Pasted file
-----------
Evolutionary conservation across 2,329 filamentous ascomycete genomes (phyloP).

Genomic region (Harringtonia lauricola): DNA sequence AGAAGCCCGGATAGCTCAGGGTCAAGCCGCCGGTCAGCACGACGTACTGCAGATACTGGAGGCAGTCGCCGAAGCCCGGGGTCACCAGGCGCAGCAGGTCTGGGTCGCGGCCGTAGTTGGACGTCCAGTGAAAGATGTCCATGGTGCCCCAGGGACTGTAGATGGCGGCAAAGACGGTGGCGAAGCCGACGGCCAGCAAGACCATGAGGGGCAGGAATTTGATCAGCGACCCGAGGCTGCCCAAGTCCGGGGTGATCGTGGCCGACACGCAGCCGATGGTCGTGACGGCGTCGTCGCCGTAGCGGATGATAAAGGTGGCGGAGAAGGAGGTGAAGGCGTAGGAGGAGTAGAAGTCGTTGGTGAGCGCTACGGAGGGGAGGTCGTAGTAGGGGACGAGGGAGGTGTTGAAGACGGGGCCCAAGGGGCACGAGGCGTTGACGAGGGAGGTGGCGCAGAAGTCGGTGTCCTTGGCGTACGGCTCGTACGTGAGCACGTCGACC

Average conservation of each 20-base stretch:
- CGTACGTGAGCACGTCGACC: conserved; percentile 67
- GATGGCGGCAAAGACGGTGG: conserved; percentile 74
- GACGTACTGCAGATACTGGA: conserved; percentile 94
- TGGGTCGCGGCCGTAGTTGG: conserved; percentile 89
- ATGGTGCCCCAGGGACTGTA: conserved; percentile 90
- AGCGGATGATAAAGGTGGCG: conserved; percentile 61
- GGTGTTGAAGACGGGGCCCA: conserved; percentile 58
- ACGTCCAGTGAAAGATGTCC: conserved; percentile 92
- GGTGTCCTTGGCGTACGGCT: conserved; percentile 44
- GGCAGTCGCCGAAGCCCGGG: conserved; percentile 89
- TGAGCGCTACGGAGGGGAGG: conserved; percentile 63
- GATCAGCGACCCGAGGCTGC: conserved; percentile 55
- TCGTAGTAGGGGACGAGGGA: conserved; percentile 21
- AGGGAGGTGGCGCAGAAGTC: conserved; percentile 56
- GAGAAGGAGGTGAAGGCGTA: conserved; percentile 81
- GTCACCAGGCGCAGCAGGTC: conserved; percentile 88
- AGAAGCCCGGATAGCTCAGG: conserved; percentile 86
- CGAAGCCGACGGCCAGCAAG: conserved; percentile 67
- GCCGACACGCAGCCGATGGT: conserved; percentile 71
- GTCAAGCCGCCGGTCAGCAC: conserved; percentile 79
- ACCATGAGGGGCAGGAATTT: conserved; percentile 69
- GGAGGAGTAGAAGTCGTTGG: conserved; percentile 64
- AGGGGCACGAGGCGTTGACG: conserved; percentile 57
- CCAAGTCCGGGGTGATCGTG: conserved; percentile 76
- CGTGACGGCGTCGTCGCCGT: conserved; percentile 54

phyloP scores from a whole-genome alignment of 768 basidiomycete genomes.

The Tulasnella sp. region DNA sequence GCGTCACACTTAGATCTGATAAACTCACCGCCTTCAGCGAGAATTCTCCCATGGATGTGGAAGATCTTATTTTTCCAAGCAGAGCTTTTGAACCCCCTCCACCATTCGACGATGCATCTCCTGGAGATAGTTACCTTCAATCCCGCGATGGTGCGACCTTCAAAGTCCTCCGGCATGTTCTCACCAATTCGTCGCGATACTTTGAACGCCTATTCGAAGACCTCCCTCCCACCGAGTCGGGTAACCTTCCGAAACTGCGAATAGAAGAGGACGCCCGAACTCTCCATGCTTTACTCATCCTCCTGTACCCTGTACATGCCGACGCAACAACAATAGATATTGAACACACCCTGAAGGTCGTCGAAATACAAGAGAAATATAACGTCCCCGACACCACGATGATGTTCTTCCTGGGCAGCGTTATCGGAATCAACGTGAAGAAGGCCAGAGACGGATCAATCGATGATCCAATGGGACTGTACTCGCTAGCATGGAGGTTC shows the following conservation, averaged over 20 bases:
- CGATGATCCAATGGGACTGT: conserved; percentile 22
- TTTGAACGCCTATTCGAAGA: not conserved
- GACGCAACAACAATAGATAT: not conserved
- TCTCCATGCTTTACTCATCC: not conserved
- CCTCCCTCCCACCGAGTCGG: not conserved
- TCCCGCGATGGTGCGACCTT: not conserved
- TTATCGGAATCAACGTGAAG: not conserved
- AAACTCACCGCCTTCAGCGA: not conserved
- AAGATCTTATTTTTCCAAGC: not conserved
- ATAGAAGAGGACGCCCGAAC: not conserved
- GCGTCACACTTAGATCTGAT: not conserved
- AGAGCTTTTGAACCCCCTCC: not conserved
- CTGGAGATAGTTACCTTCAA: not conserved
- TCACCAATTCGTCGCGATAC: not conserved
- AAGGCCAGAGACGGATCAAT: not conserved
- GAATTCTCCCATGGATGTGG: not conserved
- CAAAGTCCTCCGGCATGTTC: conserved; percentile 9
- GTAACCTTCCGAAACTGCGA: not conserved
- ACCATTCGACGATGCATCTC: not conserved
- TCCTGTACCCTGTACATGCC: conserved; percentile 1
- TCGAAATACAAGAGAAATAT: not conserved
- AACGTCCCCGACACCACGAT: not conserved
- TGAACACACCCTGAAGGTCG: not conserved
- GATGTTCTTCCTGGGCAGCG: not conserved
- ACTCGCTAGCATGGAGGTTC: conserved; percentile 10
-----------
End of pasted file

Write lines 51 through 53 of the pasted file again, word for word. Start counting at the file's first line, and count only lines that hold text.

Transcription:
- TCGAAATACAAGAGAAATAT: not conserved
- AACGTCCCCGACACCACGAT: not conserved
- TGAACACACCCTGAAGGTCG: not conserved